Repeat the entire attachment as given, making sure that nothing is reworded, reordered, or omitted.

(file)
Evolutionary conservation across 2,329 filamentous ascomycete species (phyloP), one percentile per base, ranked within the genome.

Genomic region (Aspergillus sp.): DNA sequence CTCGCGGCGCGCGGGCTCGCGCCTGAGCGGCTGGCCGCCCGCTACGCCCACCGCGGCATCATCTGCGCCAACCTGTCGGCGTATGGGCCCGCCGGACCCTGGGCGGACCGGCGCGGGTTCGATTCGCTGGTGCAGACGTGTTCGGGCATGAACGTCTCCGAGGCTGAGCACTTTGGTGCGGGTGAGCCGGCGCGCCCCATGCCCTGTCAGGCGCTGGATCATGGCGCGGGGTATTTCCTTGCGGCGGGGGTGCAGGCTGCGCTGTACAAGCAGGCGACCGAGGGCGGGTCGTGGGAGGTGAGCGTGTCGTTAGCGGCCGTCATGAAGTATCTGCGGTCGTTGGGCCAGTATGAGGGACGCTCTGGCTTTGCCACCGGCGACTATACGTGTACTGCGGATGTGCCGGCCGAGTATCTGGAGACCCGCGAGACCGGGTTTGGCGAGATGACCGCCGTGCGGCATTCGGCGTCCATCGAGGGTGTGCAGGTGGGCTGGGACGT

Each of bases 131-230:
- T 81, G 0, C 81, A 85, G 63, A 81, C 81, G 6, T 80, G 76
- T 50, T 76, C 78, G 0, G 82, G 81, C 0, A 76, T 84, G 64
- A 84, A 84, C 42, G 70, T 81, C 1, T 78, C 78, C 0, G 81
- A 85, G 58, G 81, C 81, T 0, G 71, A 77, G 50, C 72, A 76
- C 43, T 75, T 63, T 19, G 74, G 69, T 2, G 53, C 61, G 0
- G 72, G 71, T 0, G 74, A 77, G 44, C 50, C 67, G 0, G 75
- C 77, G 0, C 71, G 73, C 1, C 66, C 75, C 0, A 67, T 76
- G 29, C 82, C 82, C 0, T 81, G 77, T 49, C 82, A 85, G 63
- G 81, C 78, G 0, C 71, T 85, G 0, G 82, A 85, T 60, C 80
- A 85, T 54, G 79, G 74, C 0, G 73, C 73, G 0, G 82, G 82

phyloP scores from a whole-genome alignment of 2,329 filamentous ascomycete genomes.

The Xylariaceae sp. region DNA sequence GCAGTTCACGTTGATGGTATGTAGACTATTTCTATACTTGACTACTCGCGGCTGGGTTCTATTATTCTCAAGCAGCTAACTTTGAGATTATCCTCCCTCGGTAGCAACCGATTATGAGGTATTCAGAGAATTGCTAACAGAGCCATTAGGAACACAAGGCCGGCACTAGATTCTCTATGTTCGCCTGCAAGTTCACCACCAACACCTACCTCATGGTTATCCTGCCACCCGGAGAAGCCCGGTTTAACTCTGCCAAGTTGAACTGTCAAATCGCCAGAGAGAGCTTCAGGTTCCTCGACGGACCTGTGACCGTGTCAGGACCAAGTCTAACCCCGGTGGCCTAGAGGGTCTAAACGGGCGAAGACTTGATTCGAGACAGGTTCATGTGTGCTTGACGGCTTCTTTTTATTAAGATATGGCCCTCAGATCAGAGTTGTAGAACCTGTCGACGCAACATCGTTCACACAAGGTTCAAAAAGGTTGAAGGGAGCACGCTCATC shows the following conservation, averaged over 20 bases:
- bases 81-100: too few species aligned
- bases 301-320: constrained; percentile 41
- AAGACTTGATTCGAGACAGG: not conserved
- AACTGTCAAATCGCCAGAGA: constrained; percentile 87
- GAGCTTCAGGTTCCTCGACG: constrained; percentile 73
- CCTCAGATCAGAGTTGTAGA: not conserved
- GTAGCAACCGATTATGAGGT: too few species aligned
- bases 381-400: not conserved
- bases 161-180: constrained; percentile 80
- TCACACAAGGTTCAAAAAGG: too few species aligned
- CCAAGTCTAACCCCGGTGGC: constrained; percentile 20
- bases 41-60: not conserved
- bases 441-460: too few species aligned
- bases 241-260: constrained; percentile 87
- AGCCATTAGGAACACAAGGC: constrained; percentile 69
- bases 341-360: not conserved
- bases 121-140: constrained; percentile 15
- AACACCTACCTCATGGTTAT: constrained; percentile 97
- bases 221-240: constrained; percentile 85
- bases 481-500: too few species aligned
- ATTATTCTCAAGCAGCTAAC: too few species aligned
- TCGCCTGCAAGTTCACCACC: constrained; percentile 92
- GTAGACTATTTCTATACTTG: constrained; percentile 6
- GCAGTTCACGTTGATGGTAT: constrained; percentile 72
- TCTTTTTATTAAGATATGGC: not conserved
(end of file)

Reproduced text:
Evolutionary conservation across 2,329 filamentous ascomycete species (phyloP), one percentile per base, ranked within the genome.

Genomic region (Aspergillus sp.): DNA sequence CTCGCGGCGCGCGGGCTCGCGCCTGAGCGGCTGGCCGCCCGCTACGCCCACCGCGGCATCATCTGCGCCAACCTGTCGGCGTATGGGCCCGCCGGACCCTGGGCGGACCGGCGCGGGTTCGATTCGCTGGTGCAGACGTGTTCGGGCATGAACGTCTCCGAGGCTGAGCACTTTGGTGCGGGTGAGCCGGCGCGCCCCATGCCCTGTCAGGCGCTGGATCATGGCGCGGGGTATTTCCTTGCGGCGGGGGTGCAGGCTGCGCTGTACAAGCAGGCGACCGAGGGCGGGTCGTGGGAGGTGAGCGTGTCGTTAGCGGCCGTCATGAAGTATCTGCGGTCGTTGGGCCAGTATGAGGGACGCTCTGGCTTTGCCACCGGCGACTATACGTGTACTGCGGATGTGCCGGCCGAGTATCTGGAGACCCGCGAGACCGGGTTTGGCGAGATGACCGCCGTGCGGCATTCGGCGTCCATCGAGGGTGTGCAGGTGGGCTGGGACGT

Each of bases 131-230:
- T 81, G 0, C 81, A 85, G 63, A 81, C 81, G 6, T 80, G 76
- T 50, T 76, C 78, G 0, G 82, G 81, C 0, A 76, T 84, G 64
- A 84, A 84, C 42, G 70, T 81, C 1, T 78, C 78, C 0, G 81
- A 85, G 58, G 81, C 81, T 0, G 71, A 77, G 50, C 72, A 76
- C 43, T 75, T 63, T 19, G 74, G 69, T 2, G 53, C 61, G 0
- G 72, G 71, T 0, G 74, A 77, G 44, C 50, C 67, G 0, G 75
- C 77, G 0, C 71, G 73, C 1, C 66, C 75, C 0, A 67, T 76
- G 29, C 82, C 82, C 0, T 81, G 77, T 49, C 82, A 85, G 63
- G 81, C 78, G 0, C 71, T 85, G 0, G 82, A 85, T 60, C 80
- A 85, T 54, G 79, G 74, C 0, G 73, C 73, G 0, G 82, G 82

phyloP scores from a whole-genome alignment of 2,329 filamentous ascomycete genomes.

The Xylariaceae sp. region DNA sequence GCAGTTCACGTTGATGGTATGTAGACTATTTCTATACTTGACTACTCGCGGCTGGGTTCTATTATTCTCAAGCAGCTAACTTTGAGATTATCCTCCCTCGGTAGCAACCGATTATGAGGTATTCAGAGAATTGCTAACAGAGCCATTAGGAACACAAGGCCGGCACTAGATTCTCTATGTTCGCCTGCAAGTTCACCACCAACACCTACCTCATGGTTATCCTGCCACCCGGAGAAGCCCGGTTTAACTCTGCCAAGTTGAACTGTCAAATCGCCAGAGAGAGCTTCAGGTTCCTCGACGGACCTGTGACCGTGTCAGGACCAAGTCTAACCCCGGTGGCCTAGAGGGTCTAAACGGGCGAAGACTTGATTCGAGACAGGTTCATGTGTGCTTGACGGCTTCTTTTTATTAAGATATGGCCCTCAGATCAGAGTTGTAGAACCTGTCGACGCAACATCGTTCACACAAGGTTCAAAAAGGTTGAAGGGAGCACGCTCATC shows the following conservation, averaged over 20 bases:
- bases 81-100: too few species aligned
- bases 301-320: constrained; percentile 41
- AAGACTTGATTCGAGACAGG: not conserved
- AACTGTCAAATCGCCAGAGA: constrained; percentile 87
- GAGCTTCAGGTTCCTCGACG: constrained; percentile 73
- CCTCAGATCAGAGTTGTAGA: not conserved
- GTAGCAACCGATTATGAGGT: too few species aligned
- bases 381-400: not conserved
- bases 161-180: constrained; percentile 80
- TCACACAAGGTTCAAAAAGG: too few species aligned
- CCAAGTCTAACCCCGGTGGC: constrained; percentile 20
- bases 41-60: not conserved
- bases 441-460: too few species aligned
- bases 241-260: constrained; percentile 87
- AGCCATTAGGAACACAAGGC: constrained; percentile 69
- bases 341-360: not conserved
- bases 121-140: constrained; percentile 15
- AACACCTACCTCATGGTTAT: constrained; percentile 97
- bases 221-240: constrained; percentile 85
- bases 481-500: too few species aligned
- ATTATTCTCAAGCAGCTAAC: too few species aligned
- TCGCCTGCAAGTTCACCACC: constrained; percentile 92
- GTAGACTATTTCTATACTTG: constrained; percentile 6
- GCAGTTCACGTTGATGGTAT: constrained; percentile 72
- TCTTTTTATTAAGATATGGC: not conserved